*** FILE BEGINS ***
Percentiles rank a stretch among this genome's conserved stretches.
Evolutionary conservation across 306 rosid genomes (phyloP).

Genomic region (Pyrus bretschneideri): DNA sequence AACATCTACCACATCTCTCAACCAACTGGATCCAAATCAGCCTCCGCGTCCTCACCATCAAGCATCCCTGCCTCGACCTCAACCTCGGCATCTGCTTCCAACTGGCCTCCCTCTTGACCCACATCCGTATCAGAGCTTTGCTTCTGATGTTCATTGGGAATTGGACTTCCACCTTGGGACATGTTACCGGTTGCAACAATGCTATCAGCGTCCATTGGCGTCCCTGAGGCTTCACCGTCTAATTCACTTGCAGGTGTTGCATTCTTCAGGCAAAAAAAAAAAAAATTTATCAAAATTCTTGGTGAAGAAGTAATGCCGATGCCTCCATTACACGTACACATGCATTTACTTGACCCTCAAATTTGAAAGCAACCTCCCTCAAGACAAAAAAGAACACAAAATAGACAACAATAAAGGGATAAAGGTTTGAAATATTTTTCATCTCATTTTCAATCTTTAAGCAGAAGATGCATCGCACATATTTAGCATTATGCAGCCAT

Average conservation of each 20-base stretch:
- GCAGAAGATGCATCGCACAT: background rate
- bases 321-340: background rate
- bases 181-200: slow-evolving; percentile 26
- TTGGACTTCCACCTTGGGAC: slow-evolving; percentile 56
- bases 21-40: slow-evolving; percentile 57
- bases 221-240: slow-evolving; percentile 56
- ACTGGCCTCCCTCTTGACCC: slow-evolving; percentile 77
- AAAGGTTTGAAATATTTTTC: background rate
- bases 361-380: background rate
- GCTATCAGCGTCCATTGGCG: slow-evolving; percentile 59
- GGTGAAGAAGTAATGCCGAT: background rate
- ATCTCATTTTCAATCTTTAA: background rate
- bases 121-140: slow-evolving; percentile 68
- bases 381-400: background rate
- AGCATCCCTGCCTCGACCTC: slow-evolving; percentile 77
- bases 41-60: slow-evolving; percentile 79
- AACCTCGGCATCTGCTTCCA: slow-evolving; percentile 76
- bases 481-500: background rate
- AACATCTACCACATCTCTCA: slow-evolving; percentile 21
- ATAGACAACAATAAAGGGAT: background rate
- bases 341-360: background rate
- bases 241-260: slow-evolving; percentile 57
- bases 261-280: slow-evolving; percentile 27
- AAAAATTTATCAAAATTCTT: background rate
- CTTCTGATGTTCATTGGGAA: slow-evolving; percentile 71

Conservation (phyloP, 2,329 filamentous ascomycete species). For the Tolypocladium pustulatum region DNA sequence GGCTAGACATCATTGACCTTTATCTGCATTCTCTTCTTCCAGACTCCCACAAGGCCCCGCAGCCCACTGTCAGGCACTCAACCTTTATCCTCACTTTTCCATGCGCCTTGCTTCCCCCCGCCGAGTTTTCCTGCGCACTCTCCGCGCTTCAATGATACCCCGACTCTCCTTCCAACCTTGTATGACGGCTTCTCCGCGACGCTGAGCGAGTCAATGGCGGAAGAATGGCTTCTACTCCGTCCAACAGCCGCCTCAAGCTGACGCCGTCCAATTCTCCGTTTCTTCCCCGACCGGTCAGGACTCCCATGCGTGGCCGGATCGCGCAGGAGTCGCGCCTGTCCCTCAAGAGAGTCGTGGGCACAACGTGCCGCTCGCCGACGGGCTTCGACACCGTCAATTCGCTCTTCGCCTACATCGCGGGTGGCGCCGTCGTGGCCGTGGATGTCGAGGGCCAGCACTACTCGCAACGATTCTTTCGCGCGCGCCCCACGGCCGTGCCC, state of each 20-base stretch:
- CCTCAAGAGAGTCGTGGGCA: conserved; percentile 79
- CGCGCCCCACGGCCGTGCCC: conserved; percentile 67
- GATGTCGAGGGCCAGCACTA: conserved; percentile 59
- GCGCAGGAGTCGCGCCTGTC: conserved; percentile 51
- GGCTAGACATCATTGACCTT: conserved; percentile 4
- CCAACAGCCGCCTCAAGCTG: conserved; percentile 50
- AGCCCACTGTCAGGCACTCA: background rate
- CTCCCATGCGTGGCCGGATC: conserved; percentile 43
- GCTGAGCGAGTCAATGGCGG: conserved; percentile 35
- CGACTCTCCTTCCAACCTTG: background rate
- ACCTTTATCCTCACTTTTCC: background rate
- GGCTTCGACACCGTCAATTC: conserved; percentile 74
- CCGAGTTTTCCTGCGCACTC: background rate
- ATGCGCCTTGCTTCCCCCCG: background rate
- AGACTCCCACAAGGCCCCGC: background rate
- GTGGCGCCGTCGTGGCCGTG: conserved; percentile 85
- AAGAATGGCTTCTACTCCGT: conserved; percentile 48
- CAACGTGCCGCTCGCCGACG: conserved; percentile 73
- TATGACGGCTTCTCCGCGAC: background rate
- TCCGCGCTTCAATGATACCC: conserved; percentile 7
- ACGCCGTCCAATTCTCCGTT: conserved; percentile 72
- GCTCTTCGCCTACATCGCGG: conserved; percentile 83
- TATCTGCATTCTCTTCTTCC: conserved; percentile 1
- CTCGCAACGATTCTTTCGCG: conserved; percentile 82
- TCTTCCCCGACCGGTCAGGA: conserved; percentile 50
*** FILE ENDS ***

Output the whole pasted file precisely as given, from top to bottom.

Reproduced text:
Percentiles rank a stretch among this genome's conserved stretches.
Evolutionary conservation across 306 rosid genomes (phyloP).

Genomic region (Pyrus bretschneideri): DNA sequence AACATCTACCACATCTCTCAACCAACTGGATCCAAATCAGCCTCCGCGTCCTCACCATCAAGCATCCCTGCCTCGACCTCAACCTCGGCATCTGCTTCCAACTGGCCTCCCTCTTGACCCACATCCGTATCAGAGCTTTGCTTCTGATGTTCATTGGGAATTGGACTTCCACCTTGGGACATGTTACCGGTTGCAACAATGCTATCAGCGTCCATTGGCGTCCCTGAGGCTTCACCGTCTAATTCACTTGCAGGTGTTGCATTCTTCAGGCAAAAAAAAAAAAAATTTATCAAAATTCTTGGTGAAGAAGTAATGCCGATGCCTCCATTACACGTACACATGCATTTACTTGACCCTCAAATTTGAAAGCAACCTCCCTCAAGACAAAAAAGAACACAAAATAGACAACAATAAAGGGATAAAGGTTTGAAATATTTTTCATCTCATTTTCAATCTTTAAGCAGAAGATGCATCGCACATATTTAGCATTATGCAGCCAT

Average conservation of each 20-base stretch:
- GCAGAAGATGCATCGCACAT: background rate
- bases 321-340: background rate
- bases 181-200: slow-evolving; percentile 26
- TTGGACTTCCACCTTGGGAC: slow-evolving; percentile 56
- bases 21-40: slow-evolving; percentile 57
- bases 221-240: slow-evolving; percentile 56
- ACTGGCCTCCCTCTTGACCC: slow-evolving; percentile 77
- AAAGGTTTGAAATATTTTTC: background rate
- bases 361-380: background rate
- GCTATCAGCGTCCATTGGCG: slow-evolving; percentile 59
- GGTGAAGAAGTAATGCCGAT: background rate
- ATCTCATTTTCAATCTTTAA: background rate
- bases 121-140: slow-evolving; percentile 68
- bases 381-400: background rate
- AGCATCCCTGCCTCGACCTC: slow-evolving; percentile 77
- bases 41-60: slow-evolving; percentile 79
- AACCTCGGCATCTGCTTCCA: slow-evolving; percentile 76
- bases 481-500: background rate
- AACATCTACCACATCTCTCA: slow-evolving; percentile 21
- ATAGACAACAATAAAGGGAT: background rate
- bases 341-360: background rate
- bases 241-260: slow-evolving; percentile 57
- bases 261-280: slow-evolving; percentile 27
- AAAAATTTATCAAAATTCTT: background rate
- CTTCTGATGTTCATTGGGAA: slow-evolving; percentile 71

Conservation (phyloP, 2,329 filamentous ascomycete species). For the Tolypocladium pustulatum region DNA sequence GGCTAGACATCATTGACCTTTATCTGCATTCTCTTCTTCCAGACTCCCACAAGGCCCCGCAGCCCACTGTCAGGCACTCAACCTTTATCCTCACTTTTCCATGCGCCTTGCTTCCCCCCGCCGAGTTTTCCTGCGCACTCTCCGCGCTTCAATGATACCCCGACTCTCCTTCCAACCTTGTATGACGGCTTCTCCGCGACGCTGAGCGAGTCAATGGCGGAAGAATGGCTTCTACTCCGTCCAACAGCCGCCTCAAGCTGACGCCGTCCAATTCTCCGTTTCTTCCCCGACCGGTCAGGACTCCCATGCGTGGCCGGATCGCGCAGGAGTCGCGCCTGTCCCTCAAGAGAGTCGTGGGCACAACGTGCCGCTCGCCGACGGGCTTCGACACCGTCAATTCGCTCTTCGCCTACATCGCGGGTGGCGCCGTCGTGGCCGTGGATGTCGAGGGCCAGCACTACTCGCAACGATTCTTTCGCGCGCGCCCCACGGCCGTGCCC, state of each 20-base stretch:
- CCTCAAGAGAGTCGTGGGCA: conserved; percentile 79
- CGCGCCCCACGGCCGTGCCC: conserved; percentile 67
- GATGTCGAGGGCCAGCACTA: conserved; percentile 59
- GCGCAGGAGTCGCGCCTGTC: conserved; percentile 51
- GGCTAGACATCATTGACCTT: conserved; percentile 4
- CCAACAGCCGCCTCAAGCTG: conserved; percentile 50
- AGCCCACTGTCAGGCACTCA: background rate
- CTCCCATGCGTGGCCGGATC: conserved; percentile 43
- GCTGAGCGAGTCAATGGCGG: conserved; percentile 35
- CGACTCTCCTTCCAACCTTG: background rate
- ACCTTTATCCTCACTTTTCC: background rate
- GGCTTCGACACCGTCAATTC: conserved; percentile 74
- CCGAGTTTTCCTGCGCACTC: background rate
- ATGCGCCTTGCTTCCCCCCG: background rate
- AGACTCCCACAAGGCCCCGC: background rate
- GTGGCGCCGTCGTGGCCGTG: conserved; percentile 85
- AAGAATGGCTTCTACTCCGT: conserved; percentile 48
- CAACGTGCCGCTCGCCGACG: conserved; percentile 73
- TATGACGGCTTCTCCGCGAC: background rate
- TCCGCGCTTCAATGATACCC: conserved; percentile 7
- ACGCCGTCCAATTCTCCGTT: conserved; percentile 72
- GCTCTTCGCCTACATCGCGG: conserved; percentile 83
- TATCTGCATTCTCTTCTTCC: conserved; percentile 1
- CTCGCAACGATTCTTTCGCG: conserved; percentile 82
- TCTTCCCCGACCGGTCAGGA: conserved; percentile 50